It takes Bob (Craig T. Nelson) a while before he makes this distinction, as well as the importance of it. He seemingly forgot how great it is to be a dad, and he faces far more extreme hardships than most fathers when he learns Jack Jack (Eli Fucile) has not one, but seventeen powers, and counting. He’s a character that seems to be more powerful than anyone and everyone as if he’s the Matt Malroy of the “Incredibles” universe. Luckily Edna Mole (Brad Bird) assists in fabricating something to make babysitting this omega level mutant-like child a bit smoother. 

This fatherhood challenge leads to some of the film’s most enchanting moments, like a conversation between Violett (Sarah Vowell) and Bob (Craig T. Nelson) in which he apologizes for his actions involving the boy she’s crushing on and admits how he wants to be a good father. With the look of a man that feels as if he’s failed at that role, his daughter reminds him of the love she has for him. It’s a heartwarming moment that evoked the most emotion from myself and the audience around me during my screening this morning.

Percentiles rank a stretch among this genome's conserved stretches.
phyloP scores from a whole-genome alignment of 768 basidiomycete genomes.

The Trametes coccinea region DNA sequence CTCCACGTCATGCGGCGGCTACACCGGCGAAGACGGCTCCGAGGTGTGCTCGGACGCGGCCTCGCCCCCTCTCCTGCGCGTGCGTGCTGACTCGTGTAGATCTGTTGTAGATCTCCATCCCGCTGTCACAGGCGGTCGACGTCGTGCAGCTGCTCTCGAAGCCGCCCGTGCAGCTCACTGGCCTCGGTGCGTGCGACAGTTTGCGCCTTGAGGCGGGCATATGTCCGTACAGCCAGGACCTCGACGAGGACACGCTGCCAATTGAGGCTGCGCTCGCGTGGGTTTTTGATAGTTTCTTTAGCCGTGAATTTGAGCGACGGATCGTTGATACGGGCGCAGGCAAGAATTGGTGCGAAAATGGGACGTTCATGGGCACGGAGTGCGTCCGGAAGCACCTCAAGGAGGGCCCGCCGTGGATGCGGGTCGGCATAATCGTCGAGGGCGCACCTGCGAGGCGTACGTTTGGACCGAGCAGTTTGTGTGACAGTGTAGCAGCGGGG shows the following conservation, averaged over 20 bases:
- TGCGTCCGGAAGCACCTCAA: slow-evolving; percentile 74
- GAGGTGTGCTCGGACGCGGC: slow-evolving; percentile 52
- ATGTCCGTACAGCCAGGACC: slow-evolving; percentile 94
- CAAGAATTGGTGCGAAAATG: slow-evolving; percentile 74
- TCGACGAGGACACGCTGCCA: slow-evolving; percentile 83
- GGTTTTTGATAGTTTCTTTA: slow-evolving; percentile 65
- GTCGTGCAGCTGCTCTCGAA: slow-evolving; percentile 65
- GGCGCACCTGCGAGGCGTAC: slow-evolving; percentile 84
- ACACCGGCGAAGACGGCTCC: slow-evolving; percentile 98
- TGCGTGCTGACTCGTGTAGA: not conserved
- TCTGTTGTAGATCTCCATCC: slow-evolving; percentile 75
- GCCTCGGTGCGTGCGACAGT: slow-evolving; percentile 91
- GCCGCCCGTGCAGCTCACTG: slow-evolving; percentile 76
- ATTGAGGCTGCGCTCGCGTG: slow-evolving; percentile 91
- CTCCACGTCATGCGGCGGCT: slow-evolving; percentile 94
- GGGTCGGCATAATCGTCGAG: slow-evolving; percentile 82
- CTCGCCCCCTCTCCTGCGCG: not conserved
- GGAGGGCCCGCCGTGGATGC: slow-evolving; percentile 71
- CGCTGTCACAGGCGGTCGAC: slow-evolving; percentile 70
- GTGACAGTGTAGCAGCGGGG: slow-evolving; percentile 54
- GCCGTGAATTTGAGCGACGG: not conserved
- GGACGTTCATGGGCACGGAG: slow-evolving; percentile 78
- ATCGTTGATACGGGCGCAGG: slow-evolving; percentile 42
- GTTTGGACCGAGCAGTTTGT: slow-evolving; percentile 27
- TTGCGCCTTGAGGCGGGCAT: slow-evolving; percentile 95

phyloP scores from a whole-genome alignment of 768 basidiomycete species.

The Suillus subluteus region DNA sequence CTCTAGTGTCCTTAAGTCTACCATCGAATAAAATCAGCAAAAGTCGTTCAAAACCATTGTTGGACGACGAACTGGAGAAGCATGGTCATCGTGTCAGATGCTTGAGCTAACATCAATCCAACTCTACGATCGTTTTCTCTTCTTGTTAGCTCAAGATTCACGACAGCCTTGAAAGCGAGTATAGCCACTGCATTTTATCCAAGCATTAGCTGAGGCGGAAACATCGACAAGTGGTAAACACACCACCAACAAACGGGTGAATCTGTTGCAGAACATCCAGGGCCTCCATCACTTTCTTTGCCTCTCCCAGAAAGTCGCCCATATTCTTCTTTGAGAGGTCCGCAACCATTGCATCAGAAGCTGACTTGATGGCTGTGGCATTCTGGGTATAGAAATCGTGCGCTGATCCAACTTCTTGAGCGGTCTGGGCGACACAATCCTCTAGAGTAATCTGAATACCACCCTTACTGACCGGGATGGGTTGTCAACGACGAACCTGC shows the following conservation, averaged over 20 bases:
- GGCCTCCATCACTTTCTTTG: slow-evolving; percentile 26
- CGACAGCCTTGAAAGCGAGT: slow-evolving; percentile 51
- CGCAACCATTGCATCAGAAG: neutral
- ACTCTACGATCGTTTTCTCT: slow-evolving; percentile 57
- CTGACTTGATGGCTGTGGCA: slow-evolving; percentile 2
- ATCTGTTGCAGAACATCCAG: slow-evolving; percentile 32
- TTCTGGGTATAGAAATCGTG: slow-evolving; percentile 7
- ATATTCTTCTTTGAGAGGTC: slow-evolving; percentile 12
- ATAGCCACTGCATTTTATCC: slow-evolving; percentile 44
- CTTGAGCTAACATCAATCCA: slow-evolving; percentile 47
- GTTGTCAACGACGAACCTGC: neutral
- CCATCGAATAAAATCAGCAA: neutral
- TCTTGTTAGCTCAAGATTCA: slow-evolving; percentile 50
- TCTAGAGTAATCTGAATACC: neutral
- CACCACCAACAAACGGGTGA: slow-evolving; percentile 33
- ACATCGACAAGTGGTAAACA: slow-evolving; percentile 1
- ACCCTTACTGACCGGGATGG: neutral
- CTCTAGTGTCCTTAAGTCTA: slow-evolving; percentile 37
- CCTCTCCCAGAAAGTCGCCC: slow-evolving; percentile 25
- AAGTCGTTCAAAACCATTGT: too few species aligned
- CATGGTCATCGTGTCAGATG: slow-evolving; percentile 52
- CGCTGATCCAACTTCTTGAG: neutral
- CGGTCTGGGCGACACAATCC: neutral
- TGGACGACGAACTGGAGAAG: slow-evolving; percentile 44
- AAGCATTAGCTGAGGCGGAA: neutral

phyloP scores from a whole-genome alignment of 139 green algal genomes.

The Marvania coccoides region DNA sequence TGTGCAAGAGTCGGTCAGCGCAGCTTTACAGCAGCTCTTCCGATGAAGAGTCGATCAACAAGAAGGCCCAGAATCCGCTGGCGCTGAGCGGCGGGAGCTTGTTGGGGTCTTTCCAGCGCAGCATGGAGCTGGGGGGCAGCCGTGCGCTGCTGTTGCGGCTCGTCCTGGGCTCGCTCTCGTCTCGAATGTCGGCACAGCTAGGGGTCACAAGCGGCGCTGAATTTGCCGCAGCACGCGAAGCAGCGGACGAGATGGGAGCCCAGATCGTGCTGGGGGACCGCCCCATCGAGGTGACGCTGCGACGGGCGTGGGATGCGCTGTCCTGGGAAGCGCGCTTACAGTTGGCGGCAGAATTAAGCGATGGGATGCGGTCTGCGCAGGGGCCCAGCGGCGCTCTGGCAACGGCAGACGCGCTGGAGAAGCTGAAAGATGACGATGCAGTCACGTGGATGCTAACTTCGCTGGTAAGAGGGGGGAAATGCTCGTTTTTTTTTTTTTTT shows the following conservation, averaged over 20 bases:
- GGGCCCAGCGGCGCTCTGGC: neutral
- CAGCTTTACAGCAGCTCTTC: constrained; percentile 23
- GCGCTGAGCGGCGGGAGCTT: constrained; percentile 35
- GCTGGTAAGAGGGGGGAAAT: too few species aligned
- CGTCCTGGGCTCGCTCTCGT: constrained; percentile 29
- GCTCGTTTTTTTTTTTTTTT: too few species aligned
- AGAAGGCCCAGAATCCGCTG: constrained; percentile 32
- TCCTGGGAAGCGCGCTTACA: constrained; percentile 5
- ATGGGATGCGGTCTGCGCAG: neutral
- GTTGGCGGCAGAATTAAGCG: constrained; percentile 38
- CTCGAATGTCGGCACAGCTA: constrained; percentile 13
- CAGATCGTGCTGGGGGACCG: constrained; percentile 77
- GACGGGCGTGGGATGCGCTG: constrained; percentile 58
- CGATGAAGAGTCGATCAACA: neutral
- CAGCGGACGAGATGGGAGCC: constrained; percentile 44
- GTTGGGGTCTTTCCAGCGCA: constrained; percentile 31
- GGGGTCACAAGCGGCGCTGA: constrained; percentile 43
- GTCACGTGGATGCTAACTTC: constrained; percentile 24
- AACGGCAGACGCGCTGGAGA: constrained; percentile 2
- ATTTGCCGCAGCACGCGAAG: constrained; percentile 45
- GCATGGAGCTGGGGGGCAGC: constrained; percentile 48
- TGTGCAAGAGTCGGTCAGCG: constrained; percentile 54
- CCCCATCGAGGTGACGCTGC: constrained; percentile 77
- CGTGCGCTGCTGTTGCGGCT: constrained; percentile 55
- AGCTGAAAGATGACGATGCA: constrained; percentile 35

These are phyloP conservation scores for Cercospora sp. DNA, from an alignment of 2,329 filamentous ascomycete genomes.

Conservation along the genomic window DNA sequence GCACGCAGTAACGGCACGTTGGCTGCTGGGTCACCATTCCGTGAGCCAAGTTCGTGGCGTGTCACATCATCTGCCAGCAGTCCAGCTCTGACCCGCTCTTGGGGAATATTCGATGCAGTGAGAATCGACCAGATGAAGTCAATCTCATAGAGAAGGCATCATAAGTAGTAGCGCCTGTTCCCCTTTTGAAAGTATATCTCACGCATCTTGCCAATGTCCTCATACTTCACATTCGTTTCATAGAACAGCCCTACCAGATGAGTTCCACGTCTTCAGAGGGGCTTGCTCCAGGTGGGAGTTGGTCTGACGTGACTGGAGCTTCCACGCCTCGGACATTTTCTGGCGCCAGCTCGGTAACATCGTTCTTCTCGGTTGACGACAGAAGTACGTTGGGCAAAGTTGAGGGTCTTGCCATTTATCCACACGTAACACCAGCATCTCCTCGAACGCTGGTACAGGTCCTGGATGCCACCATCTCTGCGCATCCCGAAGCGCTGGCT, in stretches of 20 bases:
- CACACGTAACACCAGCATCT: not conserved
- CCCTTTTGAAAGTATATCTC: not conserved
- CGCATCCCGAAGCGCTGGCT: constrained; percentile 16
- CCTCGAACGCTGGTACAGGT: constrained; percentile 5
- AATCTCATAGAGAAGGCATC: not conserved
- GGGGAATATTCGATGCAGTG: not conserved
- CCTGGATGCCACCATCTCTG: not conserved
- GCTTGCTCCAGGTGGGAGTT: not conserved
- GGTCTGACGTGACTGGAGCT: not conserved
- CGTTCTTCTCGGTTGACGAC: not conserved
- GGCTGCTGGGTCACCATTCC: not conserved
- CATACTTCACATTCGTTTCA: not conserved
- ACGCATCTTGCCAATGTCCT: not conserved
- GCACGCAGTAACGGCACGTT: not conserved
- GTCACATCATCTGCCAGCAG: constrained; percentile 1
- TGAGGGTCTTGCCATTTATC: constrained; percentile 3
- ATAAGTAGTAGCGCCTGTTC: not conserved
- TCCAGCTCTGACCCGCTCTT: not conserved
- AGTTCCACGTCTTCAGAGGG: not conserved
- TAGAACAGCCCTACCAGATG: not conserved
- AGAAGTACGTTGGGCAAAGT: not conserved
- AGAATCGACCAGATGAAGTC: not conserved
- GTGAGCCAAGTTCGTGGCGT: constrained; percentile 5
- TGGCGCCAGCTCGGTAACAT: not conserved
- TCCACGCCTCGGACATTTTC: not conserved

The emotion isn’t the only benefit of the screenplay; there is also some fantastic action and superhero fun to be had. With a villain known as Screenslaver, who hacks into anyone’s screen and hypnotizes them with a white and black circulating loop. Forcing people to forget how to fly helicopters and taking over broadcasters to get across his message, it's all so predictable though. From the get-go, you can spot out the villain behind the mask; it’s almost worth spoiling for just how obvious it seems to be. 

The narrative doesn’t rely on that action-packed story as much as it does it's emotional investigation of fatherhood though, the visuality of it all doesn’t hurt either, maintaining that sixtyish, bond-like, and Kirby comic book style that the original film excelled with. Bird designs the film to look so bracingly out of a Stan Lee/Jack Kirby comic book, as well as a Sean Connery style Bond film, but there's no womanizing to be had. The film treats all of its characters with a sheer amount of integrity and authenticity, not only with Elastigirl (Holly Hunter) but Violet (Sarah Vowell) and newcomers like Voyd (Sophia Bush) as well.